$25–$40. Next Theatre, 927 Noyes, Evanston.


Luna Gale

Through 2/23 A social worker (played by the phenomenal Mary Beth Fisher) makes a harrowing decision when she meets a pair of teenage addicts and their newborn baby in this world premiere by Rebecca Gilman (Boy Gets Girl, The Glory of Living). Robert Falls (King Lear, Measure for Measure) directs.
$25–$81. Goodman Theatre, 170 N Dearborn.

Miss Marx, or the Involuntary Side Effect of Living

2/24–3/29 Knotty dilemmas both physical and philosophical ensue when the common-law marriage of Eleanor Marx (daughter of Karl) implodes and she falls in love with a married man. Friedrich Engels, among other memorable characters, weighs in on love and gender equity.
$28. Strawdog Theatre, 3829 N Broadway.


Through 3/8 Teenage pregnancy, parental abandonment, substance abuse, sexual abuse, mental illness, adultery, and cattle ranching create a chorus of voices in Eric Schmiedl’s adaptation of Kent Haruf’s 2000 novel. Signal Ensemble’s self-described “resident hipster” Bries Vannon helms a script that calls for 21 actors and 36 characters.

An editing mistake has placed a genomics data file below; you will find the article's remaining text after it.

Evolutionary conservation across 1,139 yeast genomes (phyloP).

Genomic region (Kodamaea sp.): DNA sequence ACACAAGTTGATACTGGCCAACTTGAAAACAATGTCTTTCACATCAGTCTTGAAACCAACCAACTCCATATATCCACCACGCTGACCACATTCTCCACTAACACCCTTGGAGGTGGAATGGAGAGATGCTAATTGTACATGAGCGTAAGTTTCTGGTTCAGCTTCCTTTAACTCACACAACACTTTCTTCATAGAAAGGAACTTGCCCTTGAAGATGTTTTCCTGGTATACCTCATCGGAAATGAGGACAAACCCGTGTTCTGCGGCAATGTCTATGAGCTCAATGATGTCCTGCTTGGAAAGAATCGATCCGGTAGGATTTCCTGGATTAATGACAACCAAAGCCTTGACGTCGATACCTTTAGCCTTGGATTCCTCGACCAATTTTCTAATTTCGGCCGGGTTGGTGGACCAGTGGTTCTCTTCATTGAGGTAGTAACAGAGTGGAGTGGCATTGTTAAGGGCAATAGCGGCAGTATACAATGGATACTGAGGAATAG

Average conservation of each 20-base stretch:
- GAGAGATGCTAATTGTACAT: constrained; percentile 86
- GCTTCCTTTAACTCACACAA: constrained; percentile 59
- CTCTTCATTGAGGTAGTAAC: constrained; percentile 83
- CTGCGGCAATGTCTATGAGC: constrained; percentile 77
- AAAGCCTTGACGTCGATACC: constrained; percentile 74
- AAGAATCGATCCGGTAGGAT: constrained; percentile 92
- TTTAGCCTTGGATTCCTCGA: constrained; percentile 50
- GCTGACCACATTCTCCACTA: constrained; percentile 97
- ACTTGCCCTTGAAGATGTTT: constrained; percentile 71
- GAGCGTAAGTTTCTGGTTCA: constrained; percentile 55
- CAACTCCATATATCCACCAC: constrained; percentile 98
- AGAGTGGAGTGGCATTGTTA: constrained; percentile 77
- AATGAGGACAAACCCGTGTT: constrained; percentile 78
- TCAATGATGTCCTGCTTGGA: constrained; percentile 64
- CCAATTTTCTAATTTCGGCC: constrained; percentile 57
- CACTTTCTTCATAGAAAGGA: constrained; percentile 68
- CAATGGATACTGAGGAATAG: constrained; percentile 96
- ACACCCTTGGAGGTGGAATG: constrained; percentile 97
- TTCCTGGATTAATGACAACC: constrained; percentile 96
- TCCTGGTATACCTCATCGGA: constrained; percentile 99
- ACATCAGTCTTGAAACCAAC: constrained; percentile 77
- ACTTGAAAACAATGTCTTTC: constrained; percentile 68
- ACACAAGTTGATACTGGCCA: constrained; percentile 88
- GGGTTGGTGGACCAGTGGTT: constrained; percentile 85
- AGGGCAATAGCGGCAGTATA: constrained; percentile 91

$10–$20. Signal Ensemble Theatre, 1802 W. Berenice.

The Playboy of the Western World

2/4–4/5 When John M. Synge’s troubling, poetic thriller premiered in 1907, audiences threw eggs at the stage and critics condemned the play. Today, critics consider the story of a handsome stranger whose arrival in rural County Mayo sets village tongues wagging an indisputable classic. Michael Menendian directs a near-perfect merger of eloquent language and enthralling plot.
$22–$36. Raven Theatre, 6157 N Clark.

Request Concert

Through 2/2 An offering by F. X. Kroetz (see listing for Through the Leaves, below), this singular piece offers no plot and no dialogue as it follows (in real time) the mundane routine of a working-class woman as she comes home, prepares dinner, and goes to bed. But through this silent, seemingly conflict-free nonstory, Kroetz weaves an ultimately shocking twist. Meg Elliott takes on the challenge of the one-person show.